[Review] The Happytime Murders: An R-Rated Muppet Noir – Brilliant, Right? Nope.

I'm a massive Muppets fan, and while they haven't always been featured in the best films, the pure fondness factor will earn a lot of latitude. When the trailer for The Happytime Murders first came along I was on cloud nine — a combination of gumshoe noir, a puppet-inhabited world, and set in a sex-fueled and hard-swearing R rating. It was a nearly custom-made film that would hit all of my favorite points. Unfortunately it turned out to be the insides of a waterlogged puppet — soggy, mushy, and without any heart.

[Review] The Happytime Murders: An R-Rated Muppet Noir – Brilliant, Right? Nope.

Brian Henson's production company Henson Alternative produced The Happytime Murders for their first feature film, with Brian himself serving as director along with a script by Todd Berger.

In the film's mythos, puppets exist in the world — and while they once were largely relegated to family-focused fluff television series, they've now expanded into society at large and into the wider workforce. Private Investigator Phil Philips had once been the first puppet to join a police force and rose quickly to the rank of detective alongside Detective Connie Edwards (played by Melissa McCarthy), only to be drummed out of the force after an arrest gone wrong.

Now he's set up in classic gumshoe style with a small office over a store with a human secretary, Bubbles (played by another SNL alum, Maya Rudolph). When a series of puppet murders start happening to the cast of an old television show, Happytime, Philips, and Edwards are forced to partner back up to solve the case before all of the cast are blown to fluff.

The Happytime Murders relishes in its being unfettered by a family-leaning rating, so anytime something can swear, have a crude sex joke, or have a junky washed-up puppet doing lines of pixie stick glitter though a Red Vine, they don't just step across the line — they go for a running long-jump across it. It's not every day that you get a cute little bunny shopping for carrot-shaped vibrators in a porn store only to get blown to shreds.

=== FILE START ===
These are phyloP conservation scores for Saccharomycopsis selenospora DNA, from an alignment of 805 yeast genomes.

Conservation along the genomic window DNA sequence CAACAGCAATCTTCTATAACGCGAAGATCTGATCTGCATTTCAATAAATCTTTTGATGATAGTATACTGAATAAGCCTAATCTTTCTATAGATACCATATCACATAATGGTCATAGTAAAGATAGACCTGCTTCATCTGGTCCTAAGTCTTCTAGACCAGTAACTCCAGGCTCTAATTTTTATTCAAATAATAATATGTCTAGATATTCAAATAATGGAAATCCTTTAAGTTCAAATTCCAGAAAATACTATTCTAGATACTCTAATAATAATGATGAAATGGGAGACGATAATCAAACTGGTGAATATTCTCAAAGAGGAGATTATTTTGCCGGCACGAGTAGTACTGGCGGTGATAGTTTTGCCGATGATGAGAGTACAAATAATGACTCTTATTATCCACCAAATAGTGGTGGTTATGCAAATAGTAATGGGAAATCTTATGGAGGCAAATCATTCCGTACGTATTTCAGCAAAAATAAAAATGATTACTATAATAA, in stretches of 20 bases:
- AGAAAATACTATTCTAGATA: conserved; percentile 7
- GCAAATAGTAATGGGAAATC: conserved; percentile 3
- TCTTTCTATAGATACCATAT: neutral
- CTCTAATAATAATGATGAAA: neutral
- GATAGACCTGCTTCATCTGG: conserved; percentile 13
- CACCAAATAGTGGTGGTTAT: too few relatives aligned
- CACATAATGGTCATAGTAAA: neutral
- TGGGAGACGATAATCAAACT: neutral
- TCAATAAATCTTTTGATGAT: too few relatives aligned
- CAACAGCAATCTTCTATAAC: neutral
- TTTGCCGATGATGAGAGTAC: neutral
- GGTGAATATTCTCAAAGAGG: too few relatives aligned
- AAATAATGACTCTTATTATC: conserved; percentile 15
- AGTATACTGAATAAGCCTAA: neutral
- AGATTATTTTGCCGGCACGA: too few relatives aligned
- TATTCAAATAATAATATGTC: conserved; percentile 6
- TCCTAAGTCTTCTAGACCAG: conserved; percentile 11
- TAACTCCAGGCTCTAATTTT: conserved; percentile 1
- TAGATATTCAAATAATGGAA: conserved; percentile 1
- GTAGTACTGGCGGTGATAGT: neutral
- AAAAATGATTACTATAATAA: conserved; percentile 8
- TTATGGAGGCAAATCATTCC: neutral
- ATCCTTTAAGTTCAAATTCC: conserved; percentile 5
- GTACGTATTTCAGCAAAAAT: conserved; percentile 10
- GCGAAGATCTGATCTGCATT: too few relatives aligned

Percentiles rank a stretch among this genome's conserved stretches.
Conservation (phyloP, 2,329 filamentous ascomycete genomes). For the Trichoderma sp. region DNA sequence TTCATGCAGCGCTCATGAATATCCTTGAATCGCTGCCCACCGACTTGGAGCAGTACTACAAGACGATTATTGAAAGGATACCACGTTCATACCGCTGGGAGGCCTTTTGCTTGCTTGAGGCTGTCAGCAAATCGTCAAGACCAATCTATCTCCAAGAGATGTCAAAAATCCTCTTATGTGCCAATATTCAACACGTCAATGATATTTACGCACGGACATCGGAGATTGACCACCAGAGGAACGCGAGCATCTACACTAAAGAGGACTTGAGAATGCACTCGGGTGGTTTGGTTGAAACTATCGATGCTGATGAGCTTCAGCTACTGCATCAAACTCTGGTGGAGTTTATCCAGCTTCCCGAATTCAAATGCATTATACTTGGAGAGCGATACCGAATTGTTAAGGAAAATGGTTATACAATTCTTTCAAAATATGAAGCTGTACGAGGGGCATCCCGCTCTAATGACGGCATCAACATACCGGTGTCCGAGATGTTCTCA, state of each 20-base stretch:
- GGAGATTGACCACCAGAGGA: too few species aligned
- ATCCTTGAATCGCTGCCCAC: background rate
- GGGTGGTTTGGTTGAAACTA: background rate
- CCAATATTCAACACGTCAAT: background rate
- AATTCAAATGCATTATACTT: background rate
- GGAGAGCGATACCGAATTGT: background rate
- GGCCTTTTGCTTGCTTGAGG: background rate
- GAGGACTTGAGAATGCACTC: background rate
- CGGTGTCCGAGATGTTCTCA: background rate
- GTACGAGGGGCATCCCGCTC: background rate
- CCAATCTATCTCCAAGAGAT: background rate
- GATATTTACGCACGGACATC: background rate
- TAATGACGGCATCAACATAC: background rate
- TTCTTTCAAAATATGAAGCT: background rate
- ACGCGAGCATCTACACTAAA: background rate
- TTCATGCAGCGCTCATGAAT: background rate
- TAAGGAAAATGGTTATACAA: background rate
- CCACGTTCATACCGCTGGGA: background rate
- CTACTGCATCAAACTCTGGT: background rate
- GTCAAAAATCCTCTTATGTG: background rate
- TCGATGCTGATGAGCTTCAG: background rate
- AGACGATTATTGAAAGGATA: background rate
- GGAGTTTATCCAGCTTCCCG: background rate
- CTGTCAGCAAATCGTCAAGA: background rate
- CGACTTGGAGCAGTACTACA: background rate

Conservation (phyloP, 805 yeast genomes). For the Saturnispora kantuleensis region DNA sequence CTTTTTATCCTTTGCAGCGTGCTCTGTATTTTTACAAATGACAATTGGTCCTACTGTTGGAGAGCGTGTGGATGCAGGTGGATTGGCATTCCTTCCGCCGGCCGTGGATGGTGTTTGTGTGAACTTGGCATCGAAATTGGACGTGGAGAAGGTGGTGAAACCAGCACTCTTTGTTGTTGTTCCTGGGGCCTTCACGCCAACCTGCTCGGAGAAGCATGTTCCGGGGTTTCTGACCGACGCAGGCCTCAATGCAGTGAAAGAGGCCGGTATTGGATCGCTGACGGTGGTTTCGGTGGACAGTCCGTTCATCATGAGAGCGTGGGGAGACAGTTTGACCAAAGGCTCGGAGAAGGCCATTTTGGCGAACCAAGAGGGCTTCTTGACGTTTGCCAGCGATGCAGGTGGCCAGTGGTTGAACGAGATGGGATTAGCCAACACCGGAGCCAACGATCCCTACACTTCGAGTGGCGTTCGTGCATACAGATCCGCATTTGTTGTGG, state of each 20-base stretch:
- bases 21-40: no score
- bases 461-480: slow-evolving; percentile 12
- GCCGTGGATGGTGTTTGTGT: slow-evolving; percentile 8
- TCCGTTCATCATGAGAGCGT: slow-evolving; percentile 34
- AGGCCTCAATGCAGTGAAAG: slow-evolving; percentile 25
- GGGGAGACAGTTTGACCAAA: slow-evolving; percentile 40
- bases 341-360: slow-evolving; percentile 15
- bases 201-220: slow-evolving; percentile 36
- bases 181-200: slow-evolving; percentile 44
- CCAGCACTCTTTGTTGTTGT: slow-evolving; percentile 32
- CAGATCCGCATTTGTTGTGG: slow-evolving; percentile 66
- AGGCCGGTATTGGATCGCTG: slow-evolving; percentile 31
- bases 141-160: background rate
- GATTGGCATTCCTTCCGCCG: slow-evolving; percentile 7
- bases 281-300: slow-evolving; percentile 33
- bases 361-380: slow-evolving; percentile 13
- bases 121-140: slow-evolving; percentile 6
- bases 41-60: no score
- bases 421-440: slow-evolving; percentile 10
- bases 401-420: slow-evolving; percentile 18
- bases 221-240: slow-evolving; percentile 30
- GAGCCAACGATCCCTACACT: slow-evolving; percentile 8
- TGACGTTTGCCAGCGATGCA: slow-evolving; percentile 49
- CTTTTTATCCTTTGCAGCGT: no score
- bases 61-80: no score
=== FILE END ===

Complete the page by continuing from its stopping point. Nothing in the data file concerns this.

The problem isn't the fact that the humor is blue or that there's puppet sex — it's that it's not done well. Most of the jokes fall flat (some will engender some laughs, but not regularly). The delivery is forced (both from the humans as well as the puppets), with there being little enthusiasm behind any of it. They could have gone with just a solid noir film and played it straight and just left the irony of there being puppets inhabiting the world — they would have wound up with such a better result. Instead they lean hard into the "let's use this as a chance to talk about race relations," angle. Then they immediately enforce stereotypes by not just having the humans treat the puppets like crap and say that they're stupid or unable to do anything involving higher cognitive, but the puppets are played as mostly of limited intelligence and utility.

One thing is for sure: audiences won't likely look at a can of silly string in the same way again anytime soon.

To its credit, the film at least is one of the first to let McCarthy play a role without resorting to her being a klutz. However, beyond that, sadly, the Henson magic was entirely absent. It should have been an open and shut case, but instead it's guilty as charged. It's worth going to the theater to see only if you have a Moviepass card that you haven't cancelled yet and BlacKkKlansman is unavailable.

The Happytime Murders opens today, Friday, August 24th, 2018.

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Bill WattersAbout Bill Watters

Games programmer by day, geek culture and fandom writer by night. You'll find me writing most often about tv and movies with a healthy side dose of the goings-on around the convention and fandom scene.
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